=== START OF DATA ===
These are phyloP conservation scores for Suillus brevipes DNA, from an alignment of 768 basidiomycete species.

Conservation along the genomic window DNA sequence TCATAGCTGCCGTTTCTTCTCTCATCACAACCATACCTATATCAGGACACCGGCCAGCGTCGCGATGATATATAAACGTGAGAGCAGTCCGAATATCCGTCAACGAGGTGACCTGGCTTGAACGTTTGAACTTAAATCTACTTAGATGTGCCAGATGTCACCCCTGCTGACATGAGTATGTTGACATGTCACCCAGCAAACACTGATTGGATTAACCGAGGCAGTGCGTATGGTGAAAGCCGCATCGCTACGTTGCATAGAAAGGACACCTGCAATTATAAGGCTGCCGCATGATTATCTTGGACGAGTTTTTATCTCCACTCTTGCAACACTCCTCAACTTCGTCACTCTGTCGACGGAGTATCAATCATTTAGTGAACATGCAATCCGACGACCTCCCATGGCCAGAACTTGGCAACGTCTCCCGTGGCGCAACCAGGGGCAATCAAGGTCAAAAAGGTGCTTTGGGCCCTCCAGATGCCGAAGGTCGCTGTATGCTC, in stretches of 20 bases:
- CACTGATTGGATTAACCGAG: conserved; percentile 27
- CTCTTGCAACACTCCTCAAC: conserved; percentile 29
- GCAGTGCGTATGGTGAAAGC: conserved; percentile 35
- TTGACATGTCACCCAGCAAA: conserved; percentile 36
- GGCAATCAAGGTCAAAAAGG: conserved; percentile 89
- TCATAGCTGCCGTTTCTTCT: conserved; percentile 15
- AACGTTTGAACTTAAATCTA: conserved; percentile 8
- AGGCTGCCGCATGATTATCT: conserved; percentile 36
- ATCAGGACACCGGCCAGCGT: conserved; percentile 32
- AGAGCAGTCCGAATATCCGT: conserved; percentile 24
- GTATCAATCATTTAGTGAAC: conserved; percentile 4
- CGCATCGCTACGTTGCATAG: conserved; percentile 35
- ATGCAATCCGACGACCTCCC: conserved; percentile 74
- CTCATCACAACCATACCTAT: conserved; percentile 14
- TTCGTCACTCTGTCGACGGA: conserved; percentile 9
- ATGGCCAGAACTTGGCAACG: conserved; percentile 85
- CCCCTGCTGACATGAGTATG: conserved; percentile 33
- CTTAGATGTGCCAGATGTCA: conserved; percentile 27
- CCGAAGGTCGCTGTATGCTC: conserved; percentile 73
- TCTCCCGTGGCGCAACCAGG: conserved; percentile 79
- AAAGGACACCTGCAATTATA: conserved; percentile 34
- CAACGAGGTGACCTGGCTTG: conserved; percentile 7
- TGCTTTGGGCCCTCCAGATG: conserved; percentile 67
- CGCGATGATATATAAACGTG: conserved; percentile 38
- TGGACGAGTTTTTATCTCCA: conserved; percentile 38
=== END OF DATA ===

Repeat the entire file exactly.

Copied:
These are phyloP conservation scores for Suillus brevipes DNA, from an alignment of 768 basidiomycete species.

Conservation along the genomic window DNA sequence TCATAGCTGCCGTTTCTTCTCTCATCACAACCATACCTATATCAGGACACCGGCCAGCGTCGCGATGATATATAAACGTGAGAGCAGTCCGAATATCCGTCAACGAGGTGACCTGGCTTGAACGTTTGAACTTAAATCTACTTAGATGTGCCAGATGTCACCCCTGCTGACATGAGTATGTTGACATGTCACCCAGCAAACACTGATTGGATTAACCGAGGCAGTGCGTATGGTGAAAGCCGCATCGCTACGTTGCATAGAAAGGACACCTGCAATTATAAGGCTGCCGCATGATTATCTTGGACGAGTTTTTATCTCCACTCTTGCAACACTCCTCAACTTCGTCACTCTGTCGACGGAGTATCAATCATTTAGTGAACATGCAATCCGACGACCTCCCATGGCCAGAACTTGGCAACGTCTCCCGTGGCGCAACCAGGGGCAATCAAGGTCAAAAAGGTGCTTTGGGCCCTCCAGATGCCGAAGGTCGCTGTATGCTC, in stretches of 20 bases:
- CACTGATTGGATTAACCGAG: conserved; percentile 27
- CTCTTGCAACACTCCTCAAC: conserved; percentile 29
- GCAGTGCGTATGGTGAAAGC: conserved; percentile 35
- TTGACATGTCACCCAGCAAA: conserved; percentile 36
- GGCAATCAAGGTCAAAAAGG: conserved; percentile 89
- TCATAGCTGCCGTTTCTTCT: conserved; percentile 15
- AACGTTTGAACTTAAATCTA: conserved; percentile 8
- AGGCTGCCGCATGATTATCT: conserved; percentile 36
- ATCAGGACACCGGCCAGCGT: conserved; percentile 32
- AGAGCAGTCCGAATATCCGT: conserved; percentile 24
- GTATCAATCATTTAGTGAAC: conserved; percentile 4
- CGCATCGCTACGTTGCATAG: conserved; percentile 35
- ATGCAATCCGACGACCTCCC: conserved; percentile 74
- CTCATCACAACCATACCTAT: conserved; percentile 14
- TTCGTCACTCTGTCGACGGA: conserved; percentile 9
- ATGGCCAGAACTTGGCAACG: conserved; percentile 85
- CCCCTGCTGACATGAGTATG: conserved; percentile 33
- CTTAGATGTGCCAGATGTCA: conserved; percentile 27
- CCGAAGGTCGCTGTATGCTC: conserved; percentile 73
- TCTCCCGTGGCGCAACCAGG: conserved; percentile 79
- AAAGGACACCTGCAATTATA: conserved; percentile 34
- CAACGAGGTGACCTGGCTTG: conserved; percentile 7
- TGCTTTGGGCCCTCCAGATG: conserved; percentile 67
- CGCGATGATATATAAACGTG: conserved; percentile 38
- TGGACGAGTTTTTATCTCCA: conserved; percentile 38